Norron are increasingly cognizant of the flows of passive, systematic and quantitative capital following factors, such as size, value, growth and momentum and many more that are monitored. Norron makes some marginal tactical factor tilts: “In early 2021 we had a slight growth tilt but shifted this towards a small value wager before moving to a more neutral stance in mid-year,” says Frykhammar. Most of the alpha comes from picking companies however, and ESG is a growing source of alpha.
Norron is not an ESG manager per se but ESG is naturally of growing importance, given the local investor base of pension funds, investors and distribution platforms in the Nordic region. The long only sustainable equity fund is classified as category 9 or “dark green” under the EU Sustainable Finance Disclosure Regime (SFDR), while the other five funds are managed with a focus on sustainability and are classified as category 8. The long only sustainable equity fund today has a 40% overlap with the long equity books of Norron Select and Norron Target while the bond portfolio in the sustainable fixed income funds populate the bond allocations in the multi-strategy fund.
Norron integrates ESG into its investment process and applies both negative screening and positive screening, which has been an important source of alpha generation over the past 18 months. “We monitor secular trends including ESG, which is one of the strongest trends that will shape capital markets. Renewables and carbon capture are big themes and there are also lots of enabling technology companies. We expect ESG will tag along with a revival of active management, and engagement with companies to increase their valuations and lower their costs of capital. One notable trend is more mature larger companies spinning off subsidiaries with a pure ESG focus,” says Frykhammar.
Norron’s approach to ESG is very different from some thematic funds and strategies that might have long term weightings in predefined sectors and sub-sectors. Norron is active, dynamic and selective. “We do not view ESG as a passive buy and hold strategy, because we want to trade around the valuation multiples. ESG stocks at one stage in 2020 reached a 50% premium to the wider stock market. We are alert to both the general valuation volatility of long duration growth stocks and the potential for micro-bubbles in certain sub-sectors. It is also important to realise that when the dust settles there will be a few clear winners but not all the companies will be winners. We have even been short of some ESG stocks,” says Frykhammar.
ESG is one element informing Norron’s dialogue with companies. “This might start with suggesting they sign up to global standards such as the OECD, ILO, UN GC, UN SDGs and progress with proactive workshops focused on more specific issues. We have been paying attention to the EU taxonomy of sustainable activities and engaging with companies to encourage them to adapt their activities to a greater degree of compliance,” says Frykhammar.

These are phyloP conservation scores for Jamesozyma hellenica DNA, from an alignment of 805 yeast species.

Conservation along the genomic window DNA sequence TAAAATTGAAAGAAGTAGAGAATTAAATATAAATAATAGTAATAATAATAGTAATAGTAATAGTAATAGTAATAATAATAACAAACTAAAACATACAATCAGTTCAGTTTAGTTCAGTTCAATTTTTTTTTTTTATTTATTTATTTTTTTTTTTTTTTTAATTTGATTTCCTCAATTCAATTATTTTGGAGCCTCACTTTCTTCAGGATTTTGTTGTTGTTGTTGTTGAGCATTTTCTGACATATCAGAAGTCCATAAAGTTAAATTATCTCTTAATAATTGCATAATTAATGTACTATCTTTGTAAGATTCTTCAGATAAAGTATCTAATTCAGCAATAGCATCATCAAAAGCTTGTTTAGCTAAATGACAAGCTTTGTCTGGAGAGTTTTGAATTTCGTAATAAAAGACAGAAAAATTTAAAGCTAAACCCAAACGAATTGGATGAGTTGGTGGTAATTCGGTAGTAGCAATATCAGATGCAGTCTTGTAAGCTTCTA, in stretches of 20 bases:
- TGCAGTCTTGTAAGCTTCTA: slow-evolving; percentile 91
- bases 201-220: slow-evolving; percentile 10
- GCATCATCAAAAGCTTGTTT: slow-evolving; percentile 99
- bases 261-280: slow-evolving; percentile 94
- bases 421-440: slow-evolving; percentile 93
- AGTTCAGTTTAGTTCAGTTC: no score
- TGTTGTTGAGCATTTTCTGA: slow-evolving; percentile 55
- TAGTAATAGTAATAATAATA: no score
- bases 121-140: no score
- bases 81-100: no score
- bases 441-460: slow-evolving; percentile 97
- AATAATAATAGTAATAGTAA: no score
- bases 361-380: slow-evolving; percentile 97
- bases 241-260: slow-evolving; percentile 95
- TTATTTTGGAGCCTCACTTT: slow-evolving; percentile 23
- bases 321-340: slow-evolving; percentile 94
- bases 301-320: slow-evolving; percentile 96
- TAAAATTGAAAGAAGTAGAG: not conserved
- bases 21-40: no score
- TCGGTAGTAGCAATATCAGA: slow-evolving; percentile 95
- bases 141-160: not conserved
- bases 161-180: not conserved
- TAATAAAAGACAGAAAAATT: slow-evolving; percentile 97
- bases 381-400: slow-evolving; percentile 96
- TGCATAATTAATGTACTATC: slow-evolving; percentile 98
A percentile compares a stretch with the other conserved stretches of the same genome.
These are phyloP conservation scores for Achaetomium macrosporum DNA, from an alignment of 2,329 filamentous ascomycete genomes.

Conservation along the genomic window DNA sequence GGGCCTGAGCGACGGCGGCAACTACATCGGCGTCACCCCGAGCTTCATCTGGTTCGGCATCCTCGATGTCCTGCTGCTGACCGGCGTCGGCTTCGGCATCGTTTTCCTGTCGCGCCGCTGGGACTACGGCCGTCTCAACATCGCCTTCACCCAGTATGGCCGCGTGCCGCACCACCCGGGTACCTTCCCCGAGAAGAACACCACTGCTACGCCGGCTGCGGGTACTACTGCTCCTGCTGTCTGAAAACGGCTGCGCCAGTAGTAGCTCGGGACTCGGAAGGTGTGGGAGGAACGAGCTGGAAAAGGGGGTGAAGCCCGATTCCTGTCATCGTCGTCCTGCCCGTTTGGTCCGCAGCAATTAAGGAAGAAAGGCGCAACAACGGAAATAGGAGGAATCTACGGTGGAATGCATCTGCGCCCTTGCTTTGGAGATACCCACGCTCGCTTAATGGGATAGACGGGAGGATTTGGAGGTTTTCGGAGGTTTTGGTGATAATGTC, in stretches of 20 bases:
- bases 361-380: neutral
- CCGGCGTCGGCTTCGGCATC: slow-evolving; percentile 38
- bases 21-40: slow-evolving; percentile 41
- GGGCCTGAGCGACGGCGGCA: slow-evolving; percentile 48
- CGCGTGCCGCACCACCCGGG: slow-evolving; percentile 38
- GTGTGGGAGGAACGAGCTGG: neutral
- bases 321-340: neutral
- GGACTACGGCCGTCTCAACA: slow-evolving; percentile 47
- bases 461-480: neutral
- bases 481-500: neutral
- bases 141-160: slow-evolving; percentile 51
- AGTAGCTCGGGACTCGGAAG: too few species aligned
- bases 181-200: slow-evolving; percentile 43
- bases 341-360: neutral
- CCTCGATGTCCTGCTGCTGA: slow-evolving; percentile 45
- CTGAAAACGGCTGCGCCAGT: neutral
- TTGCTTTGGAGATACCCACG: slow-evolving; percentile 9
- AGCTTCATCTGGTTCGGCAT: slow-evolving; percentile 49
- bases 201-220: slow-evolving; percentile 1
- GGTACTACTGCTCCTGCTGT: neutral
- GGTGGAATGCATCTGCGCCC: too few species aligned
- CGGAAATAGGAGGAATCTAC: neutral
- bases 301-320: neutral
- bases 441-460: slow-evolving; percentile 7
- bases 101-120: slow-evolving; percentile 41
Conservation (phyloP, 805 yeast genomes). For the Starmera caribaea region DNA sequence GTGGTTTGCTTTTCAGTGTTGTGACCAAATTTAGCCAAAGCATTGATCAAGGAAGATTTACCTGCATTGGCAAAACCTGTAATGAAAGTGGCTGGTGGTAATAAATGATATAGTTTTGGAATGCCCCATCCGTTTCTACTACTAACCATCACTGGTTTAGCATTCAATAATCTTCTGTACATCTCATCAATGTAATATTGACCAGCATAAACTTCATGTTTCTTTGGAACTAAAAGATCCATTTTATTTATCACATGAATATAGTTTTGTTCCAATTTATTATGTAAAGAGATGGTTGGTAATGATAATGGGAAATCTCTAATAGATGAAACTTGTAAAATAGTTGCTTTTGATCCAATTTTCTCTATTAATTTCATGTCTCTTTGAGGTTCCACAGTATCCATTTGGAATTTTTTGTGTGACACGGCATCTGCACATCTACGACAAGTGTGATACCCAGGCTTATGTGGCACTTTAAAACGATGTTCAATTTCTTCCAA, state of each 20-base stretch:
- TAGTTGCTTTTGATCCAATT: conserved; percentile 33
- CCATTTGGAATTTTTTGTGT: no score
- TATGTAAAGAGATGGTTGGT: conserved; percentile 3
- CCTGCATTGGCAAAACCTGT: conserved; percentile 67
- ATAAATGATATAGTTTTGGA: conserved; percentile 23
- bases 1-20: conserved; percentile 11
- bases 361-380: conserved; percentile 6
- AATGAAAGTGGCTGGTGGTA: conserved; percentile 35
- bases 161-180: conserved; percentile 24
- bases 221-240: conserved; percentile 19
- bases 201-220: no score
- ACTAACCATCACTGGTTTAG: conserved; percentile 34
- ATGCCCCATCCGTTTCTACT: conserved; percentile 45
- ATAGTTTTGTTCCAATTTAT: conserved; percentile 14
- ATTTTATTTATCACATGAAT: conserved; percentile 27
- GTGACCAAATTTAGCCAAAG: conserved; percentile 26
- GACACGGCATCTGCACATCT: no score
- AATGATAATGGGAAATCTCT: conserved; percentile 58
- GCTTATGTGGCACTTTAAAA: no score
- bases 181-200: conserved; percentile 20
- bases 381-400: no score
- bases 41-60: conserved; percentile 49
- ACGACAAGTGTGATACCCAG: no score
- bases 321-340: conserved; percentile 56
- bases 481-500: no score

We generally want to avoid overcrowded positions.
Ulf Frykhammar, co-Founder and board member, Norron
Though the taxonomy is not yet complete, Norron estimates that about 40% of the Nordic companies are in the current scope of the taxonomy. However, based on Norron’s best guess, only a mid-single percentage of the companies in the Nordics are today aligned with the taxonomy. What is very interesting from an alpha angle is anticipating which companies will become compliant as the taxonomy is broadened out over the coming years. The obvious ESG stocks in clean technology are clearly glamourous growth names, but it is also possible to find value stories in less well followed areas such as building renovation.
Sustainable long positions have included a salmon farmer which has adapted its business model to farm on land to avoid the negative environmental footprint in coastal areas. A more innovative sustainable name, Renewcell, has devised a new technology to recycle cotton, which is very resource and water intensive.
At the same time, Norron has in early 2021 been capitalizing on the recovery in cyclical and value stocks by investing in firms benefitting from higher interest rates, such as Swedish and Norwegian banks, which are not generally viewed as “ESG” or “impact” names, as well as the aforementioned semiconductor specialist that profits from the positive industry dynamics in the chip cycle.
Norron has not generated positive alpha every single year and does not expect to since the opportunity set ebbs and flows. Nonetheless, its long-term record of alpha generation and risk management is highly distinguished in the hedge fund industry.